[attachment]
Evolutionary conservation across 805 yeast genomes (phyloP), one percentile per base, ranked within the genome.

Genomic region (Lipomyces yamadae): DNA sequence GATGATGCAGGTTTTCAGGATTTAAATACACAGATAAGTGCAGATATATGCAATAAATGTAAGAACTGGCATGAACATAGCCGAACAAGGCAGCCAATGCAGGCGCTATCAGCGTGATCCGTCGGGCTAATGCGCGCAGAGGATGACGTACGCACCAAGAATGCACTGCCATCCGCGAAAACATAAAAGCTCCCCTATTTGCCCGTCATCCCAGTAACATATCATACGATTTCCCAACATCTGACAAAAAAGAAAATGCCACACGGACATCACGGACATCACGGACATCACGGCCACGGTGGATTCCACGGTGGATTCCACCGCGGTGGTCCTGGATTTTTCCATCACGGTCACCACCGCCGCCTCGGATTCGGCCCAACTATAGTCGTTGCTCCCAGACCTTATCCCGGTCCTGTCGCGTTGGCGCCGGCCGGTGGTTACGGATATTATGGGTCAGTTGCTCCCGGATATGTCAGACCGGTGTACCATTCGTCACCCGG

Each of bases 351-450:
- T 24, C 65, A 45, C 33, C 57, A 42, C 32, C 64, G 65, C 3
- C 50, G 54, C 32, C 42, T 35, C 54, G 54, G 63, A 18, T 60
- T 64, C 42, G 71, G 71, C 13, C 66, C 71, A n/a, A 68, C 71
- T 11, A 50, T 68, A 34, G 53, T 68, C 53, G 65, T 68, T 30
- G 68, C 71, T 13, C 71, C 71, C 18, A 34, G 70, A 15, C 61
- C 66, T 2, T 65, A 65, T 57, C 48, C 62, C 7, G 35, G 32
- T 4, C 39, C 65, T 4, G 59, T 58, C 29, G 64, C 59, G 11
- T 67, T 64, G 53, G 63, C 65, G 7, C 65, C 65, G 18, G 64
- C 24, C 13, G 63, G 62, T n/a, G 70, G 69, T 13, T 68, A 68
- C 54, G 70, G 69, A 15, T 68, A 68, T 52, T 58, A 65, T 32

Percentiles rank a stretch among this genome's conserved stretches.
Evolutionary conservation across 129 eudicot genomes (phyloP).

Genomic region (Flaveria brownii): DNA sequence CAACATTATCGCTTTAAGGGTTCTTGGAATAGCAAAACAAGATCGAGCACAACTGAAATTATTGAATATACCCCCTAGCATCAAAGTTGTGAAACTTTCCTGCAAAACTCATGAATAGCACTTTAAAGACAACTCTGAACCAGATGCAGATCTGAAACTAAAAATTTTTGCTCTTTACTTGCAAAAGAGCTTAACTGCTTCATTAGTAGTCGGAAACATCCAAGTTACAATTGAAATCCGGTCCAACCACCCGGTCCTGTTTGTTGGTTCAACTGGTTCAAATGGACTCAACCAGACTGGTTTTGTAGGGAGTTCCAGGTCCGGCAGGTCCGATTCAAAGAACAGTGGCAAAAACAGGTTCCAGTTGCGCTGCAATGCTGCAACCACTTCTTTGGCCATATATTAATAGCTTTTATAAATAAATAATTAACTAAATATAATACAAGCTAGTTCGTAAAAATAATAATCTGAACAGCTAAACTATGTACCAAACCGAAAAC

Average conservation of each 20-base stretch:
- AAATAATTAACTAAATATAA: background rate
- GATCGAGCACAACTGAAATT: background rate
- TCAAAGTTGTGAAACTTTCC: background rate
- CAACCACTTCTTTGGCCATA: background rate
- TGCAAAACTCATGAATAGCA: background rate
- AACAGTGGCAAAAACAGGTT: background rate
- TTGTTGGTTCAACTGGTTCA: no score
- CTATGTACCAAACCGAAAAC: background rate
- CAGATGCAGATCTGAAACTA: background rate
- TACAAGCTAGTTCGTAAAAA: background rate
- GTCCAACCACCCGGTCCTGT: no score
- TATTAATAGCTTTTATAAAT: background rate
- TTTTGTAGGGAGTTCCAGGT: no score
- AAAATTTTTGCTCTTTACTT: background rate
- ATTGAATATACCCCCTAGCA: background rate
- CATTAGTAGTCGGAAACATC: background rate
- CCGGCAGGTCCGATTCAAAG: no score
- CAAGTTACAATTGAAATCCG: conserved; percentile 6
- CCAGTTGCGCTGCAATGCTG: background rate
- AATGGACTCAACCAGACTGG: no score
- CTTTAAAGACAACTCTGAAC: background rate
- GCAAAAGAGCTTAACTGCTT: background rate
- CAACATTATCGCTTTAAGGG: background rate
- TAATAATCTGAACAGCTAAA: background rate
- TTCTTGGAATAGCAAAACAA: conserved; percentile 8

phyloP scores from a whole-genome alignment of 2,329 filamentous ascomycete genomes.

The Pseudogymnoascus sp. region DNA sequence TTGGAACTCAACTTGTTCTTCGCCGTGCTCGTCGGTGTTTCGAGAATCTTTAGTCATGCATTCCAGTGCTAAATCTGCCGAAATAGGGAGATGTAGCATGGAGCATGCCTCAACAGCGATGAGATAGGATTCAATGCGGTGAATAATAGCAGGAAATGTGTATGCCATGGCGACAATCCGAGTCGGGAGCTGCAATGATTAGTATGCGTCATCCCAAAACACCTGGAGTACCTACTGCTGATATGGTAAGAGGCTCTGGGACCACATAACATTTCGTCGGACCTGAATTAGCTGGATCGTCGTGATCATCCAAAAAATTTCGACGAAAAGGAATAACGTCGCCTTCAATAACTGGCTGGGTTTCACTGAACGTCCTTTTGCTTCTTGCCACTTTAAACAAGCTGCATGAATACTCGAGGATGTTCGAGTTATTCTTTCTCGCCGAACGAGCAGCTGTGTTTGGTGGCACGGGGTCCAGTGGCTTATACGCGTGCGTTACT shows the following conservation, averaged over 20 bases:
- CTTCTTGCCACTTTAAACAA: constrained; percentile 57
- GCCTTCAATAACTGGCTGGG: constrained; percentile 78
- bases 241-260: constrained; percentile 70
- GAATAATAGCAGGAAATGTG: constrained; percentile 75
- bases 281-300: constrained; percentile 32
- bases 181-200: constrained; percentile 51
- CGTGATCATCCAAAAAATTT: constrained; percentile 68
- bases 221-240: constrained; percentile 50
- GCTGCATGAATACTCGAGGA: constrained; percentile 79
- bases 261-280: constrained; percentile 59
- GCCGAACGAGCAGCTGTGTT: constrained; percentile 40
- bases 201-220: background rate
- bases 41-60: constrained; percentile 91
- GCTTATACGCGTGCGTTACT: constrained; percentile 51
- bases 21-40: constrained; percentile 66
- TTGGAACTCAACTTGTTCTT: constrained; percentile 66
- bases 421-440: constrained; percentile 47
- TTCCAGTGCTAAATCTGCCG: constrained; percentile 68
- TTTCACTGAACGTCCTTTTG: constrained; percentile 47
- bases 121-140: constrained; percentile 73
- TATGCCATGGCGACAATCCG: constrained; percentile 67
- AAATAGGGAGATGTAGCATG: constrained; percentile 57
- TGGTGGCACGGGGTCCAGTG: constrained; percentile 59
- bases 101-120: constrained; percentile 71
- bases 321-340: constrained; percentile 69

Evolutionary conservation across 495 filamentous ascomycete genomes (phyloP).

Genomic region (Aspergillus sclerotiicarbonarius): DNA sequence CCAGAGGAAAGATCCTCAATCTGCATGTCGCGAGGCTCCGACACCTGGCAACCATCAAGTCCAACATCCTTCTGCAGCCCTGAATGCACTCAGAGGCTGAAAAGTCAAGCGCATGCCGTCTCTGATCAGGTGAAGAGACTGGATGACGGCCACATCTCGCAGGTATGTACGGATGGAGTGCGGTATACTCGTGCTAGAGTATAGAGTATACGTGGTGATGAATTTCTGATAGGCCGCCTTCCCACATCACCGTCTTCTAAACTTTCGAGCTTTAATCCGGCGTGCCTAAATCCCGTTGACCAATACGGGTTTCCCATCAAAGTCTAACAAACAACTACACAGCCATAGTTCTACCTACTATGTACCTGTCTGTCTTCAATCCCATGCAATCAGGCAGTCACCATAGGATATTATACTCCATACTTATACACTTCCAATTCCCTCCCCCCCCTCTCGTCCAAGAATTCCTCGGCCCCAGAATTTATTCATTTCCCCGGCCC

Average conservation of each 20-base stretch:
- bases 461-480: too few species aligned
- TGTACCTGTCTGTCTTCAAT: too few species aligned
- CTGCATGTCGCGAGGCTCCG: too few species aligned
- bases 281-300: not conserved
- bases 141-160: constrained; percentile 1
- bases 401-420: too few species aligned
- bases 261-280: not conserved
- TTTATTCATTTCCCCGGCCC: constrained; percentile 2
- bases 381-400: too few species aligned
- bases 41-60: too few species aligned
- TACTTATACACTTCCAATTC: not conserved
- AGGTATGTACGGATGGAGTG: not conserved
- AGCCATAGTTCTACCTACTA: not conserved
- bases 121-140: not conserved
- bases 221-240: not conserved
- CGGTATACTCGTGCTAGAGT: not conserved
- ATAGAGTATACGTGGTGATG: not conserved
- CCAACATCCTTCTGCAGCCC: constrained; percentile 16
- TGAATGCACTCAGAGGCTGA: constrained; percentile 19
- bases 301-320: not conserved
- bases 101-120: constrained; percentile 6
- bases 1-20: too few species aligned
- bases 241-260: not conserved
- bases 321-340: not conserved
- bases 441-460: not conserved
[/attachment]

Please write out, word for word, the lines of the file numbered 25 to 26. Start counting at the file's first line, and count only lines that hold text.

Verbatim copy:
- CTATGTACCAAACCGAAAAC: background rate
- CAGATGCAGATCTGAAACTA: background rate